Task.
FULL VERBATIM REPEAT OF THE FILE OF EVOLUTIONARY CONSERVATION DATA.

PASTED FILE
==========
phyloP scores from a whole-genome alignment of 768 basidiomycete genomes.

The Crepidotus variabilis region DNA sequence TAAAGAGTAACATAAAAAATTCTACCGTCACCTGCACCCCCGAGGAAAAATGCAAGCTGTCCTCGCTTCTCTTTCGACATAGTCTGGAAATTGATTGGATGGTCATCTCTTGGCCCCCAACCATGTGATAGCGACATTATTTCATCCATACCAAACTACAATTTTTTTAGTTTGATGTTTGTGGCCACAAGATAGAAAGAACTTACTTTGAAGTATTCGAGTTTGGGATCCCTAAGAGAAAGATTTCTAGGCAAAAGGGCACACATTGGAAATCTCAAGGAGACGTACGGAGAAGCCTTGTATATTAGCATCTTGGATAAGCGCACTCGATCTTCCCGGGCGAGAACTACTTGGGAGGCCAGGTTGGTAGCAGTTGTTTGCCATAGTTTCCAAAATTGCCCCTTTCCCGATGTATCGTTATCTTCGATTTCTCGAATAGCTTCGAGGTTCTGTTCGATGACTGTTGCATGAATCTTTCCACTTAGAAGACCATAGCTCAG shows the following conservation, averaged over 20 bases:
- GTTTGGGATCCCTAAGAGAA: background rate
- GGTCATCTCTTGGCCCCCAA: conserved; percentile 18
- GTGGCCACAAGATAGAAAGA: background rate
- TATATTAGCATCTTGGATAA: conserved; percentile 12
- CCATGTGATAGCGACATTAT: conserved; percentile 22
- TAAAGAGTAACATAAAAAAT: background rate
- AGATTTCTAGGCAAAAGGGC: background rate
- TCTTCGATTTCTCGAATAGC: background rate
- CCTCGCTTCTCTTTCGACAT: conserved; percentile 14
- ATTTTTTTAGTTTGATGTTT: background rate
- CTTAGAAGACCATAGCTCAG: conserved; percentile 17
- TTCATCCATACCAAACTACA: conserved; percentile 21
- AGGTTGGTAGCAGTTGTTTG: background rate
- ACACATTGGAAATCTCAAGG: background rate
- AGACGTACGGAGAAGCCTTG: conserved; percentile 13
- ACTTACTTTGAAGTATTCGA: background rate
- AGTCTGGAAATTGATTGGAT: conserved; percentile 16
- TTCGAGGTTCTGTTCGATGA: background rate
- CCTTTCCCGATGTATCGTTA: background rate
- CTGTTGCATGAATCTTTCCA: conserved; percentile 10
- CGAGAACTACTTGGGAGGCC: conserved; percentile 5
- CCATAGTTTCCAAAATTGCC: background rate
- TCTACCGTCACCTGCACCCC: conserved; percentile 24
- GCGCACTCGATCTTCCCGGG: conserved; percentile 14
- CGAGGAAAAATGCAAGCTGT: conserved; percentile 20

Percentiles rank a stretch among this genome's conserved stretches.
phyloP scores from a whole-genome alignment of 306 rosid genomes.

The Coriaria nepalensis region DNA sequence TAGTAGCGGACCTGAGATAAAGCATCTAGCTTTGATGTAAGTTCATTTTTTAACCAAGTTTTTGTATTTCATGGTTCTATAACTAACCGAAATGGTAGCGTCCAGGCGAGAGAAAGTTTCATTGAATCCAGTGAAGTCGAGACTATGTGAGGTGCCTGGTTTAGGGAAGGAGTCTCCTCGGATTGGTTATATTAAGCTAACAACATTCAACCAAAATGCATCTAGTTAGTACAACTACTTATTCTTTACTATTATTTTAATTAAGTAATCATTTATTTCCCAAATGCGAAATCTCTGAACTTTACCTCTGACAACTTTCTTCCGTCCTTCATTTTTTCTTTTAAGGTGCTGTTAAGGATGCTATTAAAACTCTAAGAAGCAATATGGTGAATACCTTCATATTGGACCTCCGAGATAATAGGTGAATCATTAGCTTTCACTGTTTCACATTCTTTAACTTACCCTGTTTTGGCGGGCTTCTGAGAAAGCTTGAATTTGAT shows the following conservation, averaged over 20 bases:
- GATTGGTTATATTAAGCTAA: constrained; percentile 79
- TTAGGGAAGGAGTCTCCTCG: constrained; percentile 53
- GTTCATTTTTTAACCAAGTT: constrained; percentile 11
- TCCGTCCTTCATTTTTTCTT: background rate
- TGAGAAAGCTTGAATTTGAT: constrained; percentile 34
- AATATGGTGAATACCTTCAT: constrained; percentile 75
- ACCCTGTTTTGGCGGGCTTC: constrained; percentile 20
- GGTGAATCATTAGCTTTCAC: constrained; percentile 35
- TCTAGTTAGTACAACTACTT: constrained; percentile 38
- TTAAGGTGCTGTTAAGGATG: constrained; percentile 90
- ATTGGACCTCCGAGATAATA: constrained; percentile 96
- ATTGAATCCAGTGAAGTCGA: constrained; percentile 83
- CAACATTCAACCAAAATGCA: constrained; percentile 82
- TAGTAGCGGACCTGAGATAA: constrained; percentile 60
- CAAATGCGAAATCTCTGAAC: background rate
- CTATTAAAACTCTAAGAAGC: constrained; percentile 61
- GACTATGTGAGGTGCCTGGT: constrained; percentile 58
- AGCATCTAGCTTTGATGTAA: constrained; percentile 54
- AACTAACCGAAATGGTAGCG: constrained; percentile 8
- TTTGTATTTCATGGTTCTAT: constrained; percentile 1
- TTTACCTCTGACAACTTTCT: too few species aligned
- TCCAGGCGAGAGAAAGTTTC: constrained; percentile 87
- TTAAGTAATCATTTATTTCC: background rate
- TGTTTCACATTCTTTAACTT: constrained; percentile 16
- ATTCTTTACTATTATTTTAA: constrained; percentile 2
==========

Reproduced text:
phyloP scores from a whole-genome alignment of 768 basidiomycete genomes.

The Crepidotus variabilis region DNA sequence TAAAGAGTAACATAAAAAATTCTACCGTCACCTGCACCCCCGAGGAAAAATGCAAGCTGTCCTCGCTTCTCTTTCGACATAGTCTGGAAATTGATTGGATGGTCATCTCTTGGCCCCCAACCATGTGATAGCGACATTATTTCATCCATACCAAACTACAATTTTTTTAGTTTGATGTTTGTGGCCACAAGATAGAAAGAACTTACTTTGAAGTATTCGAGTTTGGGATCCCTAAGAGAAAGATTTCTAGGCAAAAGGGCACACATTGGAAATCTCAAGGAGACGTACGGAGAAGCCTTGTATATTAGCATCTTGGATAAGCGCACTCGATCTTCCCGGGCGAGAACTACTTGGGAGGCCAGGTTGGTAGCAGTTGTTTGCCATAGTTTCCAAAATTGCCCCTTTCCCGATGTATCGTTATCTTCGATTTCTCGAATAGCTTCGAGGTTCTGTTCGATGACTGTTGCATGAATCTTTCCACTTAGAAGACCATAGCTCAG shows the following conservation, averaged over 20 bases:
- GTTTGGGATCCCTAAGAGAA: background rate
- GGTCATCTCTTGGCCCCCAA: conserved; percentile 18
- GTGGCCACAAGATAGAAAGA: background rate
- TATATTAGCATCTTGGATAA: conserved; percentile 12
- CCATGTGATAGCGACATTAT: conserved; percentile 22
- TAAAGAGTAACATAAAAAAT: background rate
- AGATTTCTAGGCAAAAGGGC: background rate
- TCTTCGATTTCTCGAATAGC: background rate
- CCTCGCTTCTCTTTCGACAT: conserved; percentile 14
- ATTTTTTTAGTTTGATGTTT: background rate
- CTTAGAAGACCATAGCTCAG: conserved; percentile 17
- TTCATCCATACCAAACTACA: conserved; percentile 21
- AGGTTGGTAGCAGTTGTTTG: background rate
- ACACATTGGAAATCTCAAGG: background rate
- AGACGTACGGAGAAGCCTTG: conserved; percentile 13
- ACTTACTTTGAAGTATTCGA: background rate
- AGTCTGGAAATTGATTGGAT: conserved; percentile 16
- TTCGAGGTTCTGTTCGATGA: background rate
- CCTTTCCCGATGTATCGTTA: background rate
- CTGTTGCATGAATCTTTCCA: conserved; percentile 10
- CGAGAACTACTTGGGAGGCC: conserved; percentile 5
- CCATAGTTTCCAAAATTGCC: background rate
- TCTACCGTCACCTGCACCCC: conserved; percentile 24
- GCGCACTCGATCTTCCCGGG: conserved; percentile 14
- CGAGGAAAAATGCAAGCTGT: conserved; percentile 20

Percentiles rank a stretch among this genome's conserved stretches.
phyloP scores from a whole-genome alignment of 306 rosid genomes.

The Coriaria nepalensis region DNA sequence TAGTAGCGGACCTGAGATAAAGCATCTAGCTTTGATGTAAGTTCATTTTTTAACCAAGTTTTTGTATTTCATGGTTCTATAACTAACCGAAATGGTAGCGTCCAGGCGAGAGAAAGTTTCATTGAATCCAGTGAAGTCGAGACTATGTGAGGTGCCTGGTTTAGGGAAGGAGTCTCCTCGGATTGGTTATATTAAGCTAACAACATTCAACCAAAATGCATCTAGTTAGTACAACTACTTATTCTTTACTATTATTTTAATTAAGTAATCATTTATTTCCCAAATGCGAAATCTCTGAACTTTACCTCTGACAACTTTCTTCCGTCCTTCATTTTTTCTTTTAAGGTGCTGTTAAGGATGCTATTAAAACTCTAAGAAGCAATATGGTGAATACCTTCATATTGGACCTCCGAGATAATAGGTGAATCATTAGCTTTCACTGTTTCACATTCTTTAACTTACCCTGTTTTGGCGGGCTTCTGAGAAAGCTTGAATTTGAT shows the following conservation, averaged over 20 bases:
- GATTGGTTATATTAAGCTAA: constrained; percentile 79
- TTAGGGAAGGAGTCTCCTCG: constrained; percentile 53
- GTTCATTTTTTAACCAAGTT: constrained; percentile 11
- TCCGTCCTTCATTTTTTCTT: background rate
- TGAGAAAGCTTGAATTTGAT: constrained; percentile 34
- AATATGGTGAATACCTTCAT: constrained; percentile 75
- ACCCTGTTTTGGCGGGCTTC: constrained; percentile 20
- GGTGAATCATTAGCTTTCAC: constrained; percentile 35
- TCTAGTTAGTACAACTACTT: constrained; percentile 38
- TTAAGGTGCTGTTAAGGATG: constrained; percentile 90
- ATTGGACCTCCGAGATAATA: constrained; percentile 96
- ATTGAATCCAGTGAAGTCGA: constrained; percentile 83
- CAACATTCAACCAAAATGCA: constrained; percentile 82
- TAGTAGCGGACCTGAGATAA: constrained; percentile 60
- CAAATGCGAAATCTCTGAAC: background rate
- CTATTAAAACTCTAAGAAGC: constrained; percentile 61
- GACTATGTGAGGTGCCTGGT: constrained; percentile 58
- AGCATCTAGCTTTGATGTAA: constrained; percentile 54
- AACTAACCGAAATGGTAGCG: constrained; percentile 8
- TTTGTATTTCATGGTTCTAT: constrained; percentile 1
- TTTACCTCTGACAACTTTCT: too few species aligned
- TCCAGGCGAGAGAAAGTTTC: constrained; percentile 87
- TTAAGTAATCATTTATTTCC: background rate
- TGTTTCACATTCTTTAACTT: constrained; percentile 16
- ATTCTTTACTATTATTTTAA: constrained; percentile 2